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Editing the Horror Story

Remember that story I blogged about a while back? The one I wrote with the goal of creating a gender-neutral/gender-undisclosed protagonist

Well, I submitted it to a literary magazine online, and it was accepted for their next anthology. 

The litmag is called Smoking Pen Press. For inclusion in their next anthology, I will receive a bit of money and a copy of the published book. I'll blog again when it goes live, I suppose. 

I've won contests and had submissions accepted before, but I'm writing about this one now because I've never done any of that with short stories. I don't consider myself very good at short stories. For the story I submitted, titled "River Road," I just had a whim to sit down and write a short story -- even gave myself a wordcount of 2,000-ish -- with the conceit of seeing if I could be deliberately vague about the protagonist's gender. When it turned out better than expected, I figured, what the hell? and submitted it. 

The acceptance came in the middle of a string of bad days. It was a welcome reminder that sometimes I write things that, for whatever reason, other people like. I'm not sure I consider it much of an accomplishment, considering how much the rest of my life resembles this box in terms of how well I'm keeping it together. And/or of how much you'd trust that box to behave like a functional adult.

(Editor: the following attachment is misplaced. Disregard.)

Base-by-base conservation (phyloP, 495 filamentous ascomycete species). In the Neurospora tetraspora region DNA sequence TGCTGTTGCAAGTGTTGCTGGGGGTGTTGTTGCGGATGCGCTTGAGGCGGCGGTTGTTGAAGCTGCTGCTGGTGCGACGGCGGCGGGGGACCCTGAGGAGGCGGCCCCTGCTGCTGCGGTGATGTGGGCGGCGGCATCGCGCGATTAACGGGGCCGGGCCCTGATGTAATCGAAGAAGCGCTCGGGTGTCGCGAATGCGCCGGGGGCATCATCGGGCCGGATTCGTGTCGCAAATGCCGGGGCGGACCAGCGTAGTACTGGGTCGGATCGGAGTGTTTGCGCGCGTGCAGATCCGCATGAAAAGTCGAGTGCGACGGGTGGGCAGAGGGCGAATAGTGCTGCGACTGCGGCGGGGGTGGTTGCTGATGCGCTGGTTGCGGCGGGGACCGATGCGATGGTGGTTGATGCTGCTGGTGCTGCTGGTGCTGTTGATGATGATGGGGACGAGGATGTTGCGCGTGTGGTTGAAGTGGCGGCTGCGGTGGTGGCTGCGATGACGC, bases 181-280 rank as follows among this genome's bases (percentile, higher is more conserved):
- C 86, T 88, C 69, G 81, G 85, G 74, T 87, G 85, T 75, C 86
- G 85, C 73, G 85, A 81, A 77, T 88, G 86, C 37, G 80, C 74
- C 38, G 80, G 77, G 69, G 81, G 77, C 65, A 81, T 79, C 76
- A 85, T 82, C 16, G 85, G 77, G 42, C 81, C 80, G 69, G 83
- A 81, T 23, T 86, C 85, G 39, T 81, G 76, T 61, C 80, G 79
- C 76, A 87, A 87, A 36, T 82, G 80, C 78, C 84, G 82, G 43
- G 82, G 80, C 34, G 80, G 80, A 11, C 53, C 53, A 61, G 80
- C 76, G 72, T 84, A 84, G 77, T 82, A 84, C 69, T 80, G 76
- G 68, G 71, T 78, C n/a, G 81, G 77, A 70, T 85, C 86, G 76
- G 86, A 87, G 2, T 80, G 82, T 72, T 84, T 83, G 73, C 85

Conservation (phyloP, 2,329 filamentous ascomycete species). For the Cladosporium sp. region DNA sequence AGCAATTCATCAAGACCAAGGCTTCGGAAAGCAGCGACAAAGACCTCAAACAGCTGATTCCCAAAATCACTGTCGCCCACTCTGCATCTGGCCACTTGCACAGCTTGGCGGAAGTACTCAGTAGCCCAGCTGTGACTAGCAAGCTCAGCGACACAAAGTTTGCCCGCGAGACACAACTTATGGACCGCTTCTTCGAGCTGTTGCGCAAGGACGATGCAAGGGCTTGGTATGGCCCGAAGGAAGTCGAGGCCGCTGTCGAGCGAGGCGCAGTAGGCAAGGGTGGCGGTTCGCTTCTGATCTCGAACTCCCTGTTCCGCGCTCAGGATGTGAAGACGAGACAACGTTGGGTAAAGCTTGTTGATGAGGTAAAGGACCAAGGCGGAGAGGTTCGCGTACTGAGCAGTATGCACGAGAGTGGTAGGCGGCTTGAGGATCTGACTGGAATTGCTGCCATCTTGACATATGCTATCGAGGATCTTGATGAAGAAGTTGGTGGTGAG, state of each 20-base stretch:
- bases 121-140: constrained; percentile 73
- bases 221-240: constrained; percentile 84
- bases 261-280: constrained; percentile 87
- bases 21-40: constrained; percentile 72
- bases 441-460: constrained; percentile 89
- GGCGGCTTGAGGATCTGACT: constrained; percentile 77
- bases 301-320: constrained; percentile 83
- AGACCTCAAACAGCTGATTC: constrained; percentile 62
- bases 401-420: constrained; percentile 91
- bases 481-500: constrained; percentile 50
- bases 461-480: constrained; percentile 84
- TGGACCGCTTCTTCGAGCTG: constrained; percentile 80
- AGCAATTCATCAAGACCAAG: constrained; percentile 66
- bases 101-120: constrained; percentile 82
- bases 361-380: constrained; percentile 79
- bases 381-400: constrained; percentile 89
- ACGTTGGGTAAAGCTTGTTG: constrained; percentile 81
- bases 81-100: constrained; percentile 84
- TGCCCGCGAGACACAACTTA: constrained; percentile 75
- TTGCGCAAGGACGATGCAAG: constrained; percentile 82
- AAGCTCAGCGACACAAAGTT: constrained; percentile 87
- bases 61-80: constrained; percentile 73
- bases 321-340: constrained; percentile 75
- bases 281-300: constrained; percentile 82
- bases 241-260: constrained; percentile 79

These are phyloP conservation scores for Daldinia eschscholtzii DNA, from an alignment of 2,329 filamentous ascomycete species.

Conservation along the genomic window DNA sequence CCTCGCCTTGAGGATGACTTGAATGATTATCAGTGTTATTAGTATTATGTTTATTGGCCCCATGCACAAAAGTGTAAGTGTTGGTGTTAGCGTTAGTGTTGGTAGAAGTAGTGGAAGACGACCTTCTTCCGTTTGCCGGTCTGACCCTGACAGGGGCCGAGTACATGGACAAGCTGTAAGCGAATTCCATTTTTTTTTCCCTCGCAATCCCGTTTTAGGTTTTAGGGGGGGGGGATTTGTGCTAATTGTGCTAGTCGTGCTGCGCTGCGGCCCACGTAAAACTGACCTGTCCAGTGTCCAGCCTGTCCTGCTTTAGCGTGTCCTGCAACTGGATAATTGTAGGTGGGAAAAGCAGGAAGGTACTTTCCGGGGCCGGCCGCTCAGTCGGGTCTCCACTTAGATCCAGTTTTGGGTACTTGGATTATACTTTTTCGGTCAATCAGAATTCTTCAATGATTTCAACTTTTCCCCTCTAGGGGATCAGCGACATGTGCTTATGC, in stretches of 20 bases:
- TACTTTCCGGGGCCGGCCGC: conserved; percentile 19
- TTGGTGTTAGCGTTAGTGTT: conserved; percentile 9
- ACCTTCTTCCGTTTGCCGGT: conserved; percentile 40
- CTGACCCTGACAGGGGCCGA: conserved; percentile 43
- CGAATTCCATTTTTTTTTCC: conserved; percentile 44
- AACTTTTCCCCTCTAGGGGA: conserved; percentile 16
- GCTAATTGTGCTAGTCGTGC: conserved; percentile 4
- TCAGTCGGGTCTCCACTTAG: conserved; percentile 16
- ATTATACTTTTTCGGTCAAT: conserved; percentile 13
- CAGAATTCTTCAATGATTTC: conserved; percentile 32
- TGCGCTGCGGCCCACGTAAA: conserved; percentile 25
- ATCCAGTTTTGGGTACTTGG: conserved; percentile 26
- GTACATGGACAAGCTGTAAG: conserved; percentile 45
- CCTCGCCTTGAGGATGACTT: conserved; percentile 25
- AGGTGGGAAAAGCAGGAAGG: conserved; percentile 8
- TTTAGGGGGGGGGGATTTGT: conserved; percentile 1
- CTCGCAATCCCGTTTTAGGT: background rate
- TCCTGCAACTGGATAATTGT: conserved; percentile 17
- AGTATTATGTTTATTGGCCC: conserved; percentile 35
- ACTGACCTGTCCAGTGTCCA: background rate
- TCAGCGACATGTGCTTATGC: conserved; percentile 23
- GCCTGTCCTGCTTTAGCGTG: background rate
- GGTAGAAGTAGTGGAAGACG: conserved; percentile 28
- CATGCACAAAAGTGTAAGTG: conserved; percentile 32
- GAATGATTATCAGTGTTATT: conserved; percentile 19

Image result for cardboard box held together

I've had a decent amount of success with poetry submissions and contests. If I cared enough and/or had enough money to burn on submission fees, I could probably do a lot better. (That would also require me to re-read my poems without wanting to die in a fire. Poetry is a bit...personal.)

But perhaps I shouldn't be so surprised that someone liked one of my short stories. Horror, after all, is the one short story genre I always seem to have liked and been OK at. When I was a kid, I was fascinated by the power my short horror stories seemed to have over the imaginations of my friends. I have Poe and Lovecraft and Stephen King and a few other horror greats' collections. I like reading horror shorts more than most other genres. Horror presents a diverse array of tales but also provides a pretty solid framework which an incompetent plotter like me can work with more easily. 

Whether I'd class this one as pure horror, I don't know. It has a murder! A killer! Even a ghost. It feels more "ghost story" than horror, but again, you know, with the murdering. Even though the supernatural elements are minimal, it wouldn't feel out of place in a horror collection. 

In any case, I just completed the first round of revision requests from Smoking Pen Press, and I hope to finish the process soon. My attitude towards submitting was, "Meh," but the revising process had me in heaps and piles of nerves. I needn't have been so concerned. 

Anyway, that's my brag for the month out of the way. I wrote a thing. People liked the thing. Now the people who liked the thing are going to publish the thing. Woo-hoo. 


  1. Wohoo congrats! I feel I am horrible at short stories as well, I just don't know how they work... maybe I should try just sitting down and writing one like you did. :) Anyway that's so cool!

    1. Thanks!

      Yeah, I guess it's hard to get better without practice. I doubt I could replicate this feat if I tried to write another short tale, but there's no harm in trying.


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